Do you know this thing called BookTube? I learned about it two years ago. I decided to give it a go and did it for roughly one year. Now I’ve decided to let it go.
I’ve been thinking about BookTube a lot lately. It’s odd, filming yourself. I remember how weird that very first video was, how much fun I had making it, goofing around and learning how to edit (and failing over and over). Last September I temporarily quit YouTubing. There was a really rough semester coming up at the uni and I had just started my own company with a friend. I decided to fully focus on those two aspects of my life and hold off on the BookTubing for a while.
The semester – though difficult it was – flew past and many changes came with it. My friend and I made the decision to discontinue our company (for logistic reasons I am planning to write about in a different blog), I got a job as a copywriter at a travel company and started writing my master thesis (the very last battle before wearing that godawful cap and gown I secretly can’t wait to put on). Even though my schedule is quite packed, it is looking like I’ve got some time on my hands to make new videos soon. However, thinking about starting filming again made me think about how reluctant I actually am to pick up the camera.
It might be the complete 180º I pulled on my life over the last year or it may just be that I realised something. When I started out I really enjoyed BookTubing. I had people to talk to about books and met some really awesome girls (which in itself is a reason I will not regret beginning a channel)! However, for me, maintaining a channel meant posting about one video a week. That left me with pressure. Pressure I put on myself. It also left me with creating videos I didn’t particularly enjoy making. Think about Wrap-Ups, TBRs and the like. I felt these videos were necessary in order to be part of the BookTube-gang (I was never the cool kid, then again who in book buying-land ever was). Of course everybody could follow their own path, it’s your own channel after all, but somehow I did feel this need to make typical BookTube videos myself.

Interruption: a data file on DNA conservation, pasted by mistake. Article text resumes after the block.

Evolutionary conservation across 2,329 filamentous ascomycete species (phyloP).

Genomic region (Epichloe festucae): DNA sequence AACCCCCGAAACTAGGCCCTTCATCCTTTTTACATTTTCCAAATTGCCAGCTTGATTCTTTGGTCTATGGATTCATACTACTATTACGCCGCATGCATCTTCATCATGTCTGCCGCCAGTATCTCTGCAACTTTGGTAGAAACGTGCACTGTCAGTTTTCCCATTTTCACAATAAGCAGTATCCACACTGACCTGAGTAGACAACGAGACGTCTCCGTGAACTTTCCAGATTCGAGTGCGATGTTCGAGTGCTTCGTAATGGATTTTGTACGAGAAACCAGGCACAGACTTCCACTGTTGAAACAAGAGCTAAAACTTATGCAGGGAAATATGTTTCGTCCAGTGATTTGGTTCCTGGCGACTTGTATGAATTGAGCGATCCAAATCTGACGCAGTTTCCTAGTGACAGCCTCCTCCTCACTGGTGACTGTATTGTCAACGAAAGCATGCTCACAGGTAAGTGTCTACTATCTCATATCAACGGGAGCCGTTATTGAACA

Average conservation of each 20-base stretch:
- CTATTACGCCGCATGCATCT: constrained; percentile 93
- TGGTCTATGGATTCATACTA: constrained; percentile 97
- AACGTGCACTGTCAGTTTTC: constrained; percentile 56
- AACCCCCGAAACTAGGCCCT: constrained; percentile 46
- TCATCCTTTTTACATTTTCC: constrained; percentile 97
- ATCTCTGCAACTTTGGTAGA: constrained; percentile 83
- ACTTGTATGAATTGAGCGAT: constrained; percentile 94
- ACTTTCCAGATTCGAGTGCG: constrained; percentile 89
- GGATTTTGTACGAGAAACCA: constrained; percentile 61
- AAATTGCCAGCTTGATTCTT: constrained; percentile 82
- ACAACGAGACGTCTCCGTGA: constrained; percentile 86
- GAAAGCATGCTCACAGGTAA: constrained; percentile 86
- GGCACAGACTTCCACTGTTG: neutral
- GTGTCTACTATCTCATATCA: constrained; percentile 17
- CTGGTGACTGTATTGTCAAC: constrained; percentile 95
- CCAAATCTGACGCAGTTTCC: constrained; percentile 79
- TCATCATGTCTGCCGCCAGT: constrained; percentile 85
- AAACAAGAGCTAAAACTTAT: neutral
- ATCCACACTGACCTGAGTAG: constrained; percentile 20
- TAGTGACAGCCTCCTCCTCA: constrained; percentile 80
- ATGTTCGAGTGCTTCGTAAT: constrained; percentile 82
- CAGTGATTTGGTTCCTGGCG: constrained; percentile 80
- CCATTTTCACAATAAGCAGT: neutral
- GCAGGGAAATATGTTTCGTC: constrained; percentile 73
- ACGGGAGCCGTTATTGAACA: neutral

A very very bad habit enveloped after a while: I started looking at those dreadful statistics. At first just a bit, a little check-in, check-out; just a little gathering of how people were responding. Yet, the check-ins were slowly starting to replace the check-outs. I was focusing on views and subscribers rather than creating content that I would enjoy making. A few weeks ago I got the ultimate confirmation: I hadn’t been posting videos for over five months and thought I’d check out my channel again. Guess where I went? Yep, Google Statistics. Without even thinking about it I had clicked my way to those deceiving graphs.
It stopped being fun for me right then and there. My channel was never meant to be about how many people would be viewing a video or would be subscribing to me. I started it because it was something I felt was fun doing and gradually it became something of a numbers game.
It led me to a decision I should have shared far sooner: I will post videos when I feel like it. Just like blogging should add something to my life, so should BookTubing. For me that means no schedule, no pressure and no Google Statistics-addiction. No, thank you, Sir! If that means never uploading a video again, so be it. It has nothing to do with YouTube itself, nor does it have to do with other BookTubers or any comments I have received. If anything BookTube has given me more confidence. I’ve had countless lovely conversations about books because of YouTube. This decision simply comes down to realising that my initial reasons for having a channel no longer matched my feelings about it.
I’ll be focusing on my job, my thesis and my own writing from now on. And who knows? Maybe a video or two will still appear. As long as it brings a smile to my face, I know I’m doing it for the right reasons. But for now, it’s looking like I’ll leave BookTube for what it is.